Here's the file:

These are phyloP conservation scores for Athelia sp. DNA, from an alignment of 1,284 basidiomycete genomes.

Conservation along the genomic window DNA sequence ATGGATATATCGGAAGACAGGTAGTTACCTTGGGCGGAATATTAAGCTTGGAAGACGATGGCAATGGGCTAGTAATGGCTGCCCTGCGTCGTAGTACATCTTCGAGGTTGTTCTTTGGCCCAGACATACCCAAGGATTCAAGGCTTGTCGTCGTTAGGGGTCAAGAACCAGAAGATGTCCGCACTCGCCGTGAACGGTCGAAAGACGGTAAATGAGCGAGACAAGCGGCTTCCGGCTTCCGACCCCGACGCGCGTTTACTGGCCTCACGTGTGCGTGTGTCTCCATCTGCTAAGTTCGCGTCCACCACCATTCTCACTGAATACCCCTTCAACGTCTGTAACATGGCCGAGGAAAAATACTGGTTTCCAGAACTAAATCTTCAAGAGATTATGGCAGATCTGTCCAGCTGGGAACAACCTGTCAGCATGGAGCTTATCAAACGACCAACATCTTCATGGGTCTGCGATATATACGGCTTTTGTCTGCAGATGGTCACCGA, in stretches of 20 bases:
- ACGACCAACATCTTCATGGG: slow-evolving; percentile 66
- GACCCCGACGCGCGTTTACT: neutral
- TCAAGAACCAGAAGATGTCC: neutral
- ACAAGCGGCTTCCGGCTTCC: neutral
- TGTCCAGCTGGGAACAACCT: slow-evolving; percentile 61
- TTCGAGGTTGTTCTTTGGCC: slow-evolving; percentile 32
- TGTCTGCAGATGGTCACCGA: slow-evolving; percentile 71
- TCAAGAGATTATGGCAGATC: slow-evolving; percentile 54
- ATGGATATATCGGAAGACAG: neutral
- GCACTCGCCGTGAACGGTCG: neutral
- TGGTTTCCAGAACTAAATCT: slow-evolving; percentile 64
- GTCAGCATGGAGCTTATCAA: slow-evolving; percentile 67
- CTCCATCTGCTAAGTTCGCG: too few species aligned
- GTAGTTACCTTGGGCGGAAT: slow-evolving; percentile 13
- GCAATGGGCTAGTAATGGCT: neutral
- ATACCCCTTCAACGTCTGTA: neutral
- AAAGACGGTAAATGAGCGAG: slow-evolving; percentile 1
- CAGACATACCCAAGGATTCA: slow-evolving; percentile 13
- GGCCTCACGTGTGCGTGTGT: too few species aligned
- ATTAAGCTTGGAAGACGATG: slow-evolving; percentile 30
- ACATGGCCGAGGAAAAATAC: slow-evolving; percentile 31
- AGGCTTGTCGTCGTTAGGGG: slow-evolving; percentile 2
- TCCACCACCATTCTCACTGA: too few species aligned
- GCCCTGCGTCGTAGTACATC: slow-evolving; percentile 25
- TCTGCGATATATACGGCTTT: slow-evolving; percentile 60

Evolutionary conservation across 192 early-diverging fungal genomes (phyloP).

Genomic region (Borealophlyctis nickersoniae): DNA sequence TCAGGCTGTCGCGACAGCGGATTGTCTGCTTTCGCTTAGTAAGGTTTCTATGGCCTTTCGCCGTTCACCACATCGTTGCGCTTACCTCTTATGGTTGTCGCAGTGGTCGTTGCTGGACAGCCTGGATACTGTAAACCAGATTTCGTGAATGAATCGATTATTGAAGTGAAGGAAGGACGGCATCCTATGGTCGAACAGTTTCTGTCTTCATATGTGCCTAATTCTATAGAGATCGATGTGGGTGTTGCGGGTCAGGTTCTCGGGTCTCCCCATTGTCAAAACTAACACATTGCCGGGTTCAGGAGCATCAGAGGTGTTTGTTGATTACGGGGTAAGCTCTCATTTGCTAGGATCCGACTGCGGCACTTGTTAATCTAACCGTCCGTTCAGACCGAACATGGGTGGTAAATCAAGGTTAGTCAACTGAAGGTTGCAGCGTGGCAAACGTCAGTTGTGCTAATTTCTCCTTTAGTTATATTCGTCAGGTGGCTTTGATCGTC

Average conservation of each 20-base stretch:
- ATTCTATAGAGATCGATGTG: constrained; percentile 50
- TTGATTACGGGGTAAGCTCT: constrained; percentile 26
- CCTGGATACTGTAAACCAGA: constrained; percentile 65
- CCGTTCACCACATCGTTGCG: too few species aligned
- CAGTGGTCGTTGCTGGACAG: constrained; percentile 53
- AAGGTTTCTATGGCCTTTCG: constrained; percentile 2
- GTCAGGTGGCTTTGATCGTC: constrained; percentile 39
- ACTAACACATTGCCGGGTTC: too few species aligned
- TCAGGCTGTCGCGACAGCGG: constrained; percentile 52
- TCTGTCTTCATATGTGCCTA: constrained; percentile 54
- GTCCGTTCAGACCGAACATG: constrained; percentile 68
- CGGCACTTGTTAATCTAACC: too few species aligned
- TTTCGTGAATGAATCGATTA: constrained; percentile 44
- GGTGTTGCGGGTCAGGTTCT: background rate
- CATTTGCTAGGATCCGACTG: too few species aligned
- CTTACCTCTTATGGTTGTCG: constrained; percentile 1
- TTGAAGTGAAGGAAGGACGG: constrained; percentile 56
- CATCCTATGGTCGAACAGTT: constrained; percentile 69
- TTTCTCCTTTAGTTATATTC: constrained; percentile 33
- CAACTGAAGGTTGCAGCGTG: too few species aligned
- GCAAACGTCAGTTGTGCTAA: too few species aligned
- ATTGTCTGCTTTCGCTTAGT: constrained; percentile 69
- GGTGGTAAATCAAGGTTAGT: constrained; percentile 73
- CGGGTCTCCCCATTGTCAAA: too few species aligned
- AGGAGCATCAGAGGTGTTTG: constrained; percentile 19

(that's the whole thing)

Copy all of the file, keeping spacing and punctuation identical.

These are phyloP conservation scores for Athelia sp. DNA, from an alignment of 1,284 basidiomycete genomes.

Conservation along the genomic window DNA sequence ATGGATATATCGGAAGACAGGTAGTTACCTTGGGCGGAATATTAAGCTTGGAAGACGATGGCAATGGGCTAGTAATGGCTGCCCTGCGTCGTAGTACATCTTCGAGGTTGTTCTTTGGCCCAGACATACCCAAGGATTCAAGGCTTGTCGTCGTTAGGGGTCAAGAACCAGAAGATGTCCGCACTCGCCGTGAACGGTCGAAAGACGGTAAATGAGCGAGACAAGCGGCTTCCGGCTTCCGACCCCGACGCGCGTTTACTGGCCTCACGTGTGCGTGTGTCTCCATCTGCTAAGTTCGCGTCCACCACCATTCTCACTGAATACCCCTTCAACGTCTGTAACATGGCCGAGGAAAAATACTGGTTTCCAGAACTAAATCTTCAAGAGATTATGGCAGATCTGTCCAGCTGGGAACAACCTGTCAGCATGGAGCTTATCAAACGACCAACATCTTCATGGGTCTGCGATATATACGGCTTTTGTCTGCAGATGGTCACCGA, in stretches of 20 bases:
- ACGACCAACATCTTCATGGG: slow-evolving; percentile 66
- GACCCCGACGCGCGTTTACT: neutral
- TCAAGAACCAGAAGATGTCC: neutral
- ACAAGCGGCTTCCGGCTTCC: neutral
- TGTCCAGCTGGGAACAACCT: slow-evolving; percentile 61
- TTCGAGGTTGTTCTTTGGCC: slow-evolving; percentile 32
- TGTCTGCAGATGGTCACCGA: slow-evolving; percentile 71
- TCAAGAGATTATGGCAGATC: slow-evolving; percentile 54
- ATGGATATATCGGAAGACAG: neutral
- GCACTCGCCGTGAACGGTCG: neutral
- TGGTTTCCAGAACTAAATCT: slow-evolving; percentile 64
- GTCAGCATGGAGCTTATCAA: slow-evolving; percentile 67
- CTCCATCTGCTAAGTTCGCG: too few species aligned
- GTAGTTACCTTGGGCGGAAT: slow-evolving; percentile 13
- GCAATGGGCTAGTAATGGCT: neutral
- ATACCCCTTCAACGTCTGTA: neutral
- AAAGACGGTAAATGAGCGAG: slow-evolving; percentile 1
- CAGACATACCCAAGGATTCA: slow-evolving; percentile 13
- GGCCTCACGTGTGCGTGTGT: too few species aligned
- ATTAAGCTTGGAAGACGATG: slow-evolving; percentile 30
- ACATGGCCGAGGAAAAATAC: slow-evolving; percentile 31
- AGGCTTGTCGTCGTTAGGGG: slow-evolving; percentile 2
- TCCACCACCATTCTCACTGA: too few species aligned
- GCCCTGCGTCGTAGTACATC: slow-evolving; percentile 25
- TCTGCGATATATACGGCTTT: slow-evolving; percentile 60

Evolutionary conservation across 192 early-diverging fungal genomes (phyloP).

Genomic region (Borealophlyctis nickersoniae): DNA sequence TCAGGCTGTCGCGACAGCGGATTGTCTGCTTTCGCTTAGTAAGGTTTCTATGGCCTTTCGCCGTTCACCACATCGTTGCGCTTACCTCTTATGGTTGTCGCAGTGGTCGTTGCTGGACAGCCTGGATACTGTAAACCAGATTTCGTGAATGAATCGATTATTGAAGTGAAGGAAGGACGGCATCCTATGGTCGAACAGTTTCTGTCTTCATATGTGCCTAATTCTATAGAGATCGATGTGGGTGTTGCGGGTCAGGTTCTCGGGTCTCCCCATTGTCAAAACTAACACATTGCCGGGTTCAGGAGCATCAGAGGTGTTTGTTGATTACGGGGTAAGCTCTCATTTGCTAGGATCCGACTGCGGCACTTGTTAATCTAACCGTCCGTTCAGACCGAACATGGGTGGTAAATCAAGGTTAGTCAACTGAAGGTTGCAGCGTGGCAAACGTCAGTTGTGCTAATTTCTCCTTTAGTTATATTCGTCAGGTGGCTTTGATCGTC

Average conservation of each 20-base stretch:
- ATTCTATAGAGATCGATGTG: constrained; percentile 50
- TTGATTACGGGGTAAGCTCT: constrained; percentile 26
- CCTGGATACTGTAAACCAGA: constrained; percentile 65
- CCGTTCACCACATCGTTGCG: too few species aligned
- CAGTGGTCGTTGCTGGACAG: constrained; percentile 53
- AAGGTTTCTATGGCCTTTCG: constrained; percentile 2
- GTCAGGTGGCTTTGATCGTC: constrained; percentile 39
- ACTAACACATTGCCGGGTTC: too few species aligned
- TCAGGCTGTCGCGACAGCGG: constrained; percentile 52
- TCTGTCTTCATATGTGCCTA: constrained; percentile 54
- GTCCGTTCAGACCGAACATG: constrained; percentile 68
- CGGCACTTGTTAATCTAACC: too few species aligned
- TTTCGTGAATGAATCGATTA: constrained; percentile 44
- GGTGTTGCGGGTCAGGTTCT: background rate
- CATTTGCTAGGATCCGACTG: too few species aligned
- CTTACCTCTTATGGTTGTCG: constrained; percentile 1
- TTGAAGTGAAGGAAGGACGG: constrained; percentile 56
- CATCCTATGGTCGAACAGTT: constrained; percentile 69
- TTTCTCCTTTAGTTATATTC: constrained; percentile 33
- CAACTGAAGGTTGCAGCGTG: too few species aligned
- GCAAACGTCAGTTGTGCTAA: too few species aligned
- ATTGTCTGCTTTCGCTTAGT: constrained; percentile 69
- GGTGGTAAATCAAGGTTAGT: constrained; percentile 73
- CGGGTCTCCCCATTGTCAAA: too few species aligned
- AGGAGCATCAGAGGTGTTTG: constrained; percentile 19